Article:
PEN has long argued that surveillance is harmful to creativity and free expression. To more precisely define how it is harmful, PEN undertook a survey of over 520 American writers as an opportunity to better understand the specific ways in which awareness of far-reaching surveillance programs impacts writers’ thinking, research, and writing. The results of this survey confirm PEN’s position: Writers are overwhelmingly worried about government surveillance, and are engaging in self-censorship as a result. Freedom of expression is under threat, and as a result, freedom of information is as well. Fully 85% of writers responding to PEN’s survey are worried about government surveillance of Americans, and 73% of writers have never been as worried about privacy rights and freedom of the press as they are today.
Furthermore, writers are self-censoring their work and their online activity due to their fears that commenting on, researching or writing about certain issues will cause them harm. Writers reported self-censoring on subjects including U.S. military affairs, the Middle East-North Africa region, mass incarceration, drug policies, pornography, the Occupy movement, the study of certain languages, and criticism of the U.S. government. The fear of surveillance, and doubt over the government’s intentions for using the data it gathers, have prompted PEN writers to change their behavior in numerous ways that curtail their freedom of expression and restrict the free flow of information. The results of the survey regarding forms of self-censorship were particularly striking, and troubling:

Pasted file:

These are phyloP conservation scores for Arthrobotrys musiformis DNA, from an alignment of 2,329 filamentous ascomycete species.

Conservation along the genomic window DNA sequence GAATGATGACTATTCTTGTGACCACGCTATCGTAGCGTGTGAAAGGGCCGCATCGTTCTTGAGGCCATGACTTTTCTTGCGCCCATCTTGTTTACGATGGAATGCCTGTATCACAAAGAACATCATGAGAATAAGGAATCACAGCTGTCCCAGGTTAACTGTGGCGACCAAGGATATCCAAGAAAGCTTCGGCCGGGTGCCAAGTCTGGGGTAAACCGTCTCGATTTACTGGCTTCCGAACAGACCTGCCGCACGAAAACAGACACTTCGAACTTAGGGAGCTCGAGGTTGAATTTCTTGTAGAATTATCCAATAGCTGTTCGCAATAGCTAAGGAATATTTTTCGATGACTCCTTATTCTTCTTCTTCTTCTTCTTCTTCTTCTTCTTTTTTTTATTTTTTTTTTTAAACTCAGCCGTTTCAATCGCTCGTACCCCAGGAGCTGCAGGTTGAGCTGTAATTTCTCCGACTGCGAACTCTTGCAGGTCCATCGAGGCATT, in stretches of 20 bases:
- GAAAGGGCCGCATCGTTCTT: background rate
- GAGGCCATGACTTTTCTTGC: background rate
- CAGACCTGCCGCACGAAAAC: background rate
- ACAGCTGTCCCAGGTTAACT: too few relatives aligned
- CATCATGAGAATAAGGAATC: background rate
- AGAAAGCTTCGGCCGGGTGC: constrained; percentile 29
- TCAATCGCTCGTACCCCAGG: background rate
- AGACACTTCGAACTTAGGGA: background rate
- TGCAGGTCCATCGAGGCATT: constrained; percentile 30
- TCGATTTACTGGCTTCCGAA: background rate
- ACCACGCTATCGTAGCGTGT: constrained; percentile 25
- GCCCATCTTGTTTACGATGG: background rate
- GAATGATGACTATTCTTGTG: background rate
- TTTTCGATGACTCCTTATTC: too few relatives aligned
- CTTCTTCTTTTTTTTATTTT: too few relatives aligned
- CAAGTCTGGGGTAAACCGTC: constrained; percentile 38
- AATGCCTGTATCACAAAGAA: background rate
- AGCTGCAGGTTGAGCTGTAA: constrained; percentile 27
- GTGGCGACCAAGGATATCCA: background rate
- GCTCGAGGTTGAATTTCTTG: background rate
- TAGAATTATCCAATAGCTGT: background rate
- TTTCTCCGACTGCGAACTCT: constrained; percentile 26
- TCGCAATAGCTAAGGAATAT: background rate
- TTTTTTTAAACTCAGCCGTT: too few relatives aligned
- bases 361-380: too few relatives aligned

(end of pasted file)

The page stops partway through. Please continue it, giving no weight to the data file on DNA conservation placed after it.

28% have curtailed or avoided social media activities, and another 12% have seriously considered doing so;
24% have deliberately avoided certain topics in phone or email conversations, and another 9% have seriously considered it;
16% have avoided writing or speaking about a particular topic, and another 11% have seriously considered it;